I've been a fan of Yahoo since the beginning of time (or at least since Web history began).
I've always thought of its roots as being a media company. Media in the new sense of the world. A directory, a trusted source, a creator, collector, and curator.
Along the way, I've felt loyal to various Yahoo products and initiatives. But at the same time, I've watched from the sidelines as the company zigged and zagged, from content to technology, from being a network to trying to compete in search and ad network services.
Lloyd Braun was brought in -- there was an early and ill-fated attempt to engage as a media company. Carol Bartz certainly made a number of moves that looked like media, but her lack of background (and some would say passion) made those moves seem half-hearted.
You can go back in a time machine and debate whether Yahoo should have been more or less of a tech company in its various incarnations, but that's rather pointless. The time is now, and the opportunity is about looking forward, not back.
Today, Yahoo is being led by Ross Levinsohn, the first CEO with real media chops in a very long time. Levinsohn was previously President of Fox Interactive Media. He launched CBS Sportsline, and was co-founder and managing director of Fuse Capital, a venture fund with a focus on digital media.
For a glimpse into where Yahoo may be headed, just listen to what Levinsohn said at this year's NATPE conference in Miami.
"In online there's no scarcity of video, what's scarce is high-quality video. That's where our focus is. Sometimes we'll partner, as with ABC, and other times we'll create on our own."
What Ross is saying -- clearly -- is that Yahoo is in the unique position to be both the creator and curator of high-quality video. Clearly that's something that he's uniquely situated to deliver. And in terms of revenue streams, Levinsohn is looking at more than just advertising revenue. There's a subscription play down the road as well. "Today Yahoo is all ad-supported, but in the future for video we need to have a dual-revenue stream model of ads and subscription, transactions or something else."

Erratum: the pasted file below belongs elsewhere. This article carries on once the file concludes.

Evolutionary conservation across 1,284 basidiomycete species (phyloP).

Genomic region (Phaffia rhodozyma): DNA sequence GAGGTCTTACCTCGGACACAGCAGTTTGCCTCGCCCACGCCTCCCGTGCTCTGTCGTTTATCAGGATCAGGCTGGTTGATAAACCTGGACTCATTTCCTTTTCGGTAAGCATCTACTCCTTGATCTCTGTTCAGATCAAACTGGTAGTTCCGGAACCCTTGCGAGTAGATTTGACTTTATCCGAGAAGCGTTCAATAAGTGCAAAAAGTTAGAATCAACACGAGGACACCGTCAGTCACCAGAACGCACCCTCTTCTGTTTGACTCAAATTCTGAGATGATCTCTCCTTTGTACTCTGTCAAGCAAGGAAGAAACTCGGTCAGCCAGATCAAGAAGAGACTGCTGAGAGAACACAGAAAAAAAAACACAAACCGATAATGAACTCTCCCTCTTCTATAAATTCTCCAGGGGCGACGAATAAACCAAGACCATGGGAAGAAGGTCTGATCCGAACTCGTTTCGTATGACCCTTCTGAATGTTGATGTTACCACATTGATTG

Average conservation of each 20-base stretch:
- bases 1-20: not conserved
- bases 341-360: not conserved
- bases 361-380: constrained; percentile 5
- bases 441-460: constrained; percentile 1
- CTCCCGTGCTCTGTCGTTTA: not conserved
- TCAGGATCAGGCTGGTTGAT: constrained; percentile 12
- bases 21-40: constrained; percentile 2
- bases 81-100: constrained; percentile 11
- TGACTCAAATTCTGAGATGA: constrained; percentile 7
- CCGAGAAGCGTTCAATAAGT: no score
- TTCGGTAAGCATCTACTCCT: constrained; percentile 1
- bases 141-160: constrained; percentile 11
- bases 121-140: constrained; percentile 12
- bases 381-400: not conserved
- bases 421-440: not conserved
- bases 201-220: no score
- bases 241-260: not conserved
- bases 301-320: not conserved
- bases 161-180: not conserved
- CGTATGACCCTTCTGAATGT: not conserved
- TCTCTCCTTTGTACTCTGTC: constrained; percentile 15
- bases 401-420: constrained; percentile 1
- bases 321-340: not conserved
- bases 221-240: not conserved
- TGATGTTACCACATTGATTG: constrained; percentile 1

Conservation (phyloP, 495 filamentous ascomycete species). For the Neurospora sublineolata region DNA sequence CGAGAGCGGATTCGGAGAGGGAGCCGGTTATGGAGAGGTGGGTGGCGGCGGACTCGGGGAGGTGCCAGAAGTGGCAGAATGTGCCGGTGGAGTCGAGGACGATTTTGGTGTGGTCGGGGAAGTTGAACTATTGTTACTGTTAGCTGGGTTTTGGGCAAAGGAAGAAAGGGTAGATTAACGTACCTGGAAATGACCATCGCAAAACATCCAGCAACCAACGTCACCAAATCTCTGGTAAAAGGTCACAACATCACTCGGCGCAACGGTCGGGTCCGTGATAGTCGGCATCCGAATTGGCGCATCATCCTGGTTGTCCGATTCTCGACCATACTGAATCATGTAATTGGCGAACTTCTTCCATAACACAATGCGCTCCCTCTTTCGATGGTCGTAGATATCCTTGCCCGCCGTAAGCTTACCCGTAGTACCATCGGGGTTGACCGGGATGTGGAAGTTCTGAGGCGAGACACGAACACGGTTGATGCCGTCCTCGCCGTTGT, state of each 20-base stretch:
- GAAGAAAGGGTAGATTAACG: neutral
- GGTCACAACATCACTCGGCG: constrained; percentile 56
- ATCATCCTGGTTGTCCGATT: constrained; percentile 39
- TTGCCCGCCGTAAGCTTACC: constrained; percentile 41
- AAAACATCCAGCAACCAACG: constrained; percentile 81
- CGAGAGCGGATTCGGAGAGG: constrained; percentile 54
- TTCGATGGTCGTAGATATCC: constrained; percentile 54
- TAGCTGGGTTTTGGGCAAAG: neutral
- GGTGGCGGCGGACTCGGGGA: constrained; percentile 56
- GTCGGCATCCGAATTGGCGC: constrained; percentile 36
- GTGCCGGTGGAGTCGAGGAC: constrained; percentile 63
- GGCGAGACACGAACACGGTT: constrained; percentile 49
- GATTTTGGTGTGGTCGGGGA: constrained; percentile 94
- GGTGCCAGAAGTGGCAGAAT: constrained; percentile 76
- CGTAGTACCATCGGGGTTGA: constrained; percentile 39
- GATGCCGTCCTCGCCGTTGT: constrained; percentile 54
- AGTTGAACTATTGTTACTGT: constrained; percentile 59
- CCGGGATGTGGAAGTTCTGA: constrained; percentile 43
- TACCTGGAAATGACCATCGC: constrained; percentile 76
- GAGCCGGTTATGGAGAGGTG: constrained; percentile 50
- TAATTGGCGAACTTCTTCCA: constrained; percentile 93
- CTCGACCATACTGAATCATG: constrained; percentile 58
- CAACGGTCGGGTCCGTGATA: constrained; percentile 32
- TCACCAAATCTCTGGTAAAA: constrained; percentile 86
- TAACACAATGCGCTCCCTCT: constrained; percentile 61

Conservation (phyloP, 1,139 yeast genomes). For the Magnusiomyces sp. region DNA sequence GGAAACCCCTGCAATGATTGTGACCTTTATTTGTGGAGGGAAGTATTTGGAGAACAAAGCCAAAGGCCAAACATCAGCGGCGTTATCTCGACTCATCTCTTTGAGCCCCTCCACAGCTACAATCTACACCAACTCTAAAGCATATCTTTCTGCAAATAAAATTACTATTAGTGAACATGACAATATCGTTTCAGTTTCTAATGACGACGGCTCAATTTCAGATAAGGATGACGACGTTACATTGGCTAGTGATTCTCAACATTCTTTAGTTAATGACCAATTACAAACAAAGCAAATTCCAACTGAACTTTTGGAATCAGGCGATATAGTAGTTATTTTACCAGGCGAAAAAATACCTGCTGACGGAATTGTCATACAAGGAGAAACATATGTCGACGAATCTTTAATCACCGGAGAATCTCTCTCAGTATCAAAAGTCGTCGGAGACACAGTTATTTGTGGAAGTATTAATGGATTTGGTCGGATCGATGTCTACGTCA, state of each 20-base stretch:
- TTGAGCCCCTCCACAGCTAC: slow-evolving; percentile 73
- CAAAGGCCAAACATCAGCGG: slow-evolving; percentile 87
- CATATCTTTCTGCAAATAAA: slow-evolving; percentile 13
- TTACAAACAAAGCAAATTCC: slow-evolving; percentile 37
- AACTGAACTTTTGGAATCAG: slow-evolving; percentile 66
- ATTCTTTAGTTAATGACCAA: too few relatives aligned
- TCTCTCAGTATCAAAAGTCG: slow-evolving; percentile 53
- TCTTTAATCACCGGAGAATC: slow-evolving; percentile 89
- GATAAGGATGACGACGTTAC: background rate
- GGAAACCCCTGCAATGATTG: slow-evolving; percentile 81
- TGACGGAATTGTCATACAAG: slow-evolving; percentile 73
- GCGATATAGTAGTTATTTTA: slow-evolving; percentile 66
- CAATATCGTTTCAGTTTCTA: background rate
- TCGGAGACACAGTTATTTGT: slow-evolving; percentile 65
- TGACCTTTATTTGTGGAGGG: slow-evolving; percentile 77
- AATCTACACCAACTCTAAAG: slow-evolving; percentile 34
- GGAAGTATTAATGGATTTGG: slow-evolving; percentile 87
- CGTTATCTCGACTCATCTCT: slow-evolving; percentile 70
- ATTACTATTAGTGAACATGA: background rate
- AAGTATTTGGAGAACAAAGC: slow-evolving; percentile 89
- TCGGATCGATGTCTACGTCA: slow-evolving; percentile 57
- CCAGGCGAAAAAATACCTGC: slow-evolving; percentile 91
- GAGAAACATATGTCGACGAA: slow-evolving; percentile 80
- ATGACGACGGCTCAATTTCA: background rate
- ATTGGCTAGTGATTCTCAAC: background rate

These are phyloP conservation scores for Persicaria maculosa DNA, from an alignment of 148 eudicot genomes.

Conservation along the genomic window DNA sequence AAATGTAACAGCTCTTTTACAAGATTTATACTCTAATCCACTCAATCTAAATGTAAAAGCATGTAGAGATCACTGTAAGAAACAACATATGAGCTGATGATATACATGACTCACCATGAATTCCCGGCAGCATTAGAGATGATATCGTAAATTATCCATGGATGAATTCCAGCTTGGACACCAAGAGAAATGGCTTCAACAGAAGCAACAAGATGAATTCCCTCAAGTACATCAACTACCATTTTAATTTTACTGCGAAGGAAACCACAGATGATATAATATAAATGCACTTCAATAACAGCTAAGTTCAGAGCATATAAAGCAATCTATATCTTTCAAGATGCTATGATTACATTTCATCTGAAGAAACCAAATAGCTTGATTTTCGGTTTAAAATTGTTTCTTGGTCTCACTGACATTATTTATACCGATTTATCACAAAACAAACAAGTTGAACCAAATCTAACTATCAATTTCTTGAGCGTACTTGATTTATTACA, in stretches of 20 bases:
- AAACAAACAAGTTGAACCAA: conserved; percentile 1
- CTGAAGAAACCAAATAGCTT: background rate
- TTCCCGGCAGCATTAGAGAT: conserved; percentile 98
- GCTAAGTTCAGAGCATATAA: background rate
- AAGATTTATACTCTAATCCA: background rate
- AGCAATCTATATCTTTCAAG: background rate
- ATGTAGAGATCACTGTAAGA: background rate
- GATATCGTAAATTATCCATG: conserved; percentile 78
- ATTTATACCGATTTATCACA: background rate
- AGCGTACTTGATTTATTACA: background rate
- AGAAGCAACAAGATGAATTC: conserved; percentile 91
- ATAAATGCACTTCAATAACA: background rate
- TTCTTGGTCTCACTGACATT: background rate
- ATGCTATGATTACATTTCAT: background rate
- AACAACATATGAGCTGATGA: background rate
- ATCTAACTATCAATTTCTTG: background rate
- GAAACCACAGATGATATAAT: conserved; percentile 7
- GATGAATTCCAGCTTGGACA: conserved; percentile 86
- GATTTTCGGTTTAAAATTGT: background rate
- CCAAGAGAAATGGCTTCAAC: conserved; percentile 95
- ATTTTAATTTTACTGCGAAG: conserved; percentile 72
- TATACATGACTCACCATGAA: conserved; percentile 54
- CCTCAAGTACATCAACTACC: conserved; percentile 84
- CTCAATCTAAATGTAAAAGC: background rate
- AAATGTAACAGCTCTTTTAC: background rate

But he's not looking backwards, at a straight-up media model. Because of his background at FIM, he understands that the folks with the most data win. "Data is critical to everything we do. It helps take the risk out of programming decisions by helping inform us about what's likely to succeed. But you can't solely rely on data, you still need to follow your instinct."
And while Scott Thompson -- the now-ousted CEO -- was famous for saying that he didn't much understand advertising or media, Levinsohn understands both. And he's careful not to over-promise and under-deliver. "Regarding online video advertising growth, I'm not expecting a hockey stick effect, but rather a double-digit percent shift over the next few years. It's just a matter of time."
Now that he's got the whole ball of wax reporting to him, Levinsohn is uniquely suited to bring the promise of Yahoo's audience, brand, and technology together to form a truly modern media company.
Says Levinsohn, "Our approach is different, we're not starting 50 channels, rather we're focusing just on the ones our audience cares about. We can tell what's popular on Yahoo and translate that into our programming. We want to get behind really unique voices. Genres that work well are reality and scripted, though with a different approach. Two-way interaction is very important. More challenging is news because the cycles are so short. And the last bastion of traditional TV will be sports."
All of a sudden, Dan Loeb looks more like a visionary and less like a troublemaker. Of course, stockholders will ultimately decide. But today, Yahoo employees and stockholder must be breathing a collective sigh of relief. Now they can chart a course.